The implications of this payment model were immediately apparent to hospitals: since the rates assumed an average length of stay for a given diagnosis, any hospital that discharged patients sooner than the average made a profit and any hospital that discharged patients later than average sustained a loss. The incentive to discharge patients “quicker and sicker” was clear. How to do this with older patients, many of whom were weak and debilitated after their acute problem had been addressed, was less clear. 

Enter the skilled nursing facility, aka the nursing home. A little used proviso in the original 1965 Medicare legislation provided for “post-hospital extended care” in a “qualified facility having an arrangement with a hospital for the timely transfer of patients.” When acute care hospitals looked around for a place to which they could send patients (usually older patients) who were well enough to leave the hospital but not well enough to go home, they seized on this clause. Suddenly they saw nursing homes in a new light. Here were medical facilities that provided round the clock nursing care, room and board, and were accustomed to caring for older people. And those nursing homes had empty beds. 

Not only did nursing homes have empty beds but, as they soon learned, they would be reimbursed much more generously by Medicare if they used the beds for “rehabilitative” or “post-acute care” than they would be by Medicaid if they used them for long term care. On average, Medicare today pays $503 per patient per day for SNF care whereas, on average, Medicaid pays $206 per person per day for residential care.  As a result, use of the short-term skilled nursing benefit soared, going from minimal utilization in the 1980s to 2.2 million admissions in 2018, at a cost to Medicare of $28.5 billion. Not surprisingly, almost all skilled nursing facilities now accept short-term patients. A few take short-term patients only.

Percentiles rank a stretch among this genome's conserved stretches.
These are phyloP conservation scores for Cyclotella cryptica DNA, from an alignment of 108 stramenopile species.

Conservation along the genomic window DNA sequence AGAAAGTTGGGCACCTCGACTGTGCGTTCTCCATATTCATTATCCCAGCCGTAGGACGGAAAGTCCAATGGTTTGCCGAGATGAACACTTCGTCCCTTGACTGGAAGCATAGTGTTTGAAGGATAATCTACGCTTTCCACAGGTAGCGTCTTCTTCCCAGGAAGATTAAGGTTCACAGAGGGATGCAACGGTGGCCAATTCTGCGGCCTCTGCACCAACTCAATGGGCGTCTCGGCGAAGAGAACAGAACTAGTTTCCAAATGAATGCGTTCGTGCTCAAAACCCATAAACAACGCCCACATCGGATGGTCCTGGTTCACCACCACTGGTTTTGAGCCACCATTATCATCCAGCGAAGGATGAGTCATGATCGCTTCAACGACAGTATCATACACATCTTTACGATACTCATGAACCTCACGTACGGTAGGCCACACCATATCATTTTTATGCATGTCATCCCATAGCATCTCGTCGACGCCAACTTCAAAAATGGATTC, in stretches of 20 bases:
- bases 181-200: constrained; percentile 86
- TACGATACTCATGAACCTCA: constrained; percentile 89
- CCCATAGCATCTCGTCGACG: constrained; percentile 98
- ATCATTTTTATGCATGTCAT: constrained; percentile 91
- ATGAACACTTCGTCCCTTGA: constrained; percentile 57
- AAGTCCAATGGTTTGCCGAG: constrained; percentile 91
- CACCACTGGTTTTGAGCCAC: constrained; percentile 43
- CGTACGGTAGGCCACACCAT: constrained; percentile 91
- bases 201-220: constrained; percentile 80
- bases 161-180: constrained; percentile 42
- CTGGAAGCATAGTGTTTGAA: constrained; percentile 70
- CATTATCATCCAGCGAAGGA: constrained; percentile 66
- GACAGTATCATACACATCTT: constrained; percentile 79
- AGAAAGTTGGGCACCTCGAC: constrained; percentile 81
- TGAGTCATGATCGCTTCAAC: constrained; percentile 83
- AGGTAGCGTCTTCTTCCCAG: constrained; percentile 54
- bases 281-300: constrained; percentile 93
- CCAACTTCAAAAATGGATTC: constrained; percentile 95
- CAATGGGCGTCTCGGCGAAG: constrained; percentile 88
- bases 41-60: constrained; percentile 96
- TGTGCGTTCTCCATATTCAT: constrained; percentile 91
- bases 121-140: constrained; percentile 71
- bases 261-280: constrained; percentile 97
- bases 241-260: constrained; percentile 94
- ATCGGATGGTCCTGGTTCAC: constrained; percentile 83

So, what can this slice of history teach us about the predicament of nursing homes today? First, odds are that some nursing homes will close. Many of those that close will already have been operating at less than 100 percent capacity before the COVID-19 epidemic. Some will be temporarily bailed out by the large corporations of which they are a part, health care conglomerates that have other revenue streams. But the for-profit owners—and 70 percent of nursing homes are for-profit—will not want to borrow from Peter to pay Paul very long. They will seek to unload the failing parts of their empire as soon as possible. 

Other nursing homes will probably remake themselves. Just as their predecessors moved into the post-acute business from the strictly residential, long-term care business, today’s nursing homes may decide that the money is in the health care sector and not the residential sector. They might build on their “subacute” units—the parts of the skilled nursing facility that provide short-term care are typically physically separate from the remainder of the institution, expanding them and developing new capabilities. It would be a short leap to becoming a low-tech hospital, equipped to care for simple problems that are nonetheless too complex for patients to manage at home, such as relatively mild cases of pneumonia or kidney infections. Just as community hospitals provide some but not all of the services offered by large, tertiary care hospitals and transfer patients from one site to another if additional technologies are required, so too could skilled nursing facilities provide some but not all of the services offered by community hospitals. These new health care entities could be branded “infirmaries” or perhaps even “geriatric hospitals.”